Google+
Close
The Bogus Walker Scandal
Two judges have already decided that he wasn’t part of a “criminal scheme.”

Wisconsin governor Scott Walker (Ethan Miller/Getty Images)

Text  


Christian Schneider

If you were online on Thursday, chances are you saw the following headline in a font large enough to put the Hindenburg disaster in your paper’s News in Brief section: “Prosecutors: Wisconsin Gov. Scott Walker part of a ‘criminal scheme.’”

Different incantations of that headline traveled the land far and wide, leading readers to believe that somehow the Wisconsin governor (and likely presidential hopeful) was being investigated for corruption. Liberals at the Huffington Post, the Daily Kos, and ThinkProgress all prepared their readers for Walker to show up as a new character on the next season of Orange Is the New Black.

Advertisement
But there are two very important people that don’t believe Walker was part of a “criminal scheme:” the two judges who have shut the case down for lack of evidence. The “scheme” charge was made last December in a court filing by prosecutors. But less than a month later, a judge rejected the charge, saying that the motion “failed to show probable cause that a crime had been committed.”

The document dump made available yesterday included previously secret motions in the “John Doe” investigation that has plagued Walker for months. But the liberals cheering this new “revelation” were likely unaware that they were cheering an investigation that has been defunct for over a month now. They were chasing the ghost of John Doe.

Last month, a second judge shut down the investigation into Walker and his allies completely. In May, federal judge Rudolph Randa issued a sternly worded decision chiding prosecutors for their overreach and halting the probe in its tracks. Randa’s decision is currently being appealed.

At issue is whether Walker’s campaign has “coordinated” with third-party groups in an effort to circumvent Wisconsin’s campaign-finance laws. Prosecutors believe that state law prohibits coordination between campaigns and independent groups, and groups that advertise during campaigns should be counted as making a “contribution” to the Walker campaign, and thus subject to regulation. Randa, however, said explicitly that such activity is not within the purview of state regulations.

It seems clear under state campaign-finance law that regulations apply solely to groups who engage in “express advocacy” by telling voters to vote for or against a specific candidate. These groups have to file paperwork with the state, reporting their donors and how much they have spent, and swearing that they haven’t coordinated with a candidate’s campaign.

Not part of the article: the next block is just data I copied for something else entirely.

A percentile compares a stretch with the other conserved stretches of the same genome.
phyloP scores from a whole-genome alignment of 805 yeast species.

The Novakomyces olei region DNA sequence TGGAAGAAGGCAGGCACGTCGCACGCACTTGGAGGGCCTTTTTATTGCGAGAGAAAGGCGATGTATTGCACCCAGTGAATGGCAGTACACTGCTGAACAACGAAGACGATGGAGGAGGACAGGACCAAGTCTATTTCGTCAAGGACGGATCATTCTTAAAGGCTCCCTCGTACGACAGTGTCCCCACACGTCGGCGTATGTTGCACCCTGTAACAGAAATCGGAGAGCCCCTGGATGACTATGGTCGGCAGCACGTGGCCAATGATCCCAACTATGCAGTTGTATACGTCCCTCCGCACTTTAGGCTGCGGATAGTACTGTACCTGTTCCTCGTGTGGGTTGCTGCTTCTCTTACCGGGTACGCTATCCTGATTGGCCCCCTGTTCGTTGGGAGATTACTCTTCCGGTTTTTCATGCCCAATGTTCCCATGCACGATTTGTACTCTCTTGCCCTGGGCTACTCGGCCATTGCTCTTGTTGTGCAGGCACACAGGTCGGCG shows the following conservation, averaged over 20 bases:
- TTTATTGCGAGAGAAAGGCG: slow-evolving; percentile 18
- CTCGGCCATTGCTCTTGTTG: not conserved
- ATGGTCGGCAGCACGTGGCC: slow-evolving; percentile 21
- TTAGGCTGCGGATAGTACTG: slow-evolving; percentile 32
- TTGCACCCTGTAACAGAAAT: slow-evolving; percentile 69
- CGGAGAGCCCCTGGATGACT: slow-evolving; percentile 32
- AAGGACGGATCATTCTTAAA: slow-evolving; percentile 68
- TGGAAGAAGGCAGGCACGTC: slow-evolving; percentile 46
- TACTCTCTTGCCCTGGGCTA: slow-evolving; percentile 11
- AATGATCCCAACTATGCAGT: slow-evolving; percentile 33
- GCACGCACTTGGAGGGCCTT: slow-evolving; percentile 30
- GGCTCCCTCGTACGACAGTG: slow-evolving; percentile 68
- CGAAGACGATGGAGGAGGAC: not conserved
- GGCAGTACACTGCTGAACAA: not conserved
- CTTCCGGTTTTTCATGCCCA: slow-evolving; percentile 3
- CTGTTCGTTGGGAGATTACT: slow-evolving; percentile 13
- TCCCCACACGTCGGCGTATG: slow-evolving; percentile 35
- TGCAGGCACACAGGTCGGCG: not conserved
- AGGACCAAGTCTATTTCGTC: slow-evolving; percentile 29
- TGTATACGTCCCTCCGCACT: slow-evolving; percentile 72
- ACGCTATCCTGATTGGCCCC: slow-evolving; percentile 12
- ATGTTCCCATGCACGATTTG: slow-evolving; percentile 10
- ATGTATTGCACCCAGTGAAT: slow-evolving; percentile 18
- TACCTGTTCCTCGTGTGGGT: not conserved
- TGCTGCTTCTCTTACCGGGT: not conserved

The groups that Walker is being accused of coordinating with, however, are groups that run “issue ads.” These ads, while plainly making an implicit endorsement, don’t directly advocate for or against candidates; they simply say, “call Scott Walker and tell him to keep on being awesome,” or the like.

These groups operate completely off the state’s books; government has as much right to inspect their ad buys and customers as they do Taco Bell’s. Further, they can coordinate with one another and shift money back and forth in whatever way they like, as their activities are protected free political speech.

Prosecutors allege the fact that political operative R. J. Johnson did consulting work for both Walker and the Wisconsin Club for Growth (a group that didn’t even run issue ads during the 2012 Walker recall election, although they helped funnel money to groups that did) is evidence of “coordination.” But in shutting the case down, Randa said the evidence doesn’t support any charge of coordination, and even if there was coordination, it isn’t regulated by state law, which covers only “express” advocacy.

As Judge Gregory Peterson wrote in his January decision to quash prosecutors’ subpoenas, “the legislature crafted definitions of four key terms: committee, disbursement, contribution and political purposes. All statutory regulations emanate from these four definitions. Before there is coordination there must be political purposes; without political purposes, coordination is not a crime.” Peterson further added, “the only clearly defined political purpose is one that requires express advocacy.”

Of course, any interest the Democratic district attorney had in investigating the over $20 million spent by special interests against Walker during the recall election has likely been lost under his driver’s side seat. Other filings found in yesterday’s document dump detail coordination between a vast cabal of union groups. To wit:

On Nov. 19, 2011, The Committee to Recall Scott Walker . . . announced a gathering to kick off the Walker recall effort. The event was widely announced as being “in coordination with We Are Wisconsin, United Wisconsin, and the Democratic Party of Wisconsin) . . . ” In fact . . . the timing of the recall was carefully discussed between these members, political candidates, and nationwide Democratic Party leaders, including officials from the Barack Obama presidential campaign.

But that’s one thing both Walker and the liberal groups have in common: Contra the breathless stories in the national media, neither is subject to an active investigation. The “criminal scheme” charge was issued and shot down before Americans could even contemplate the term “Grammy winner Macklemore.”

So while the Walker investigation is dead, like Frankenstein’s monster, the bogus headlines still live.

— Christian Schneider is a columnist for the Milwaukee Journal Sentinel.



Text  


Sign up for free NRO e-mails today:

NRO Polls on LockerDome

Subscribe to National Review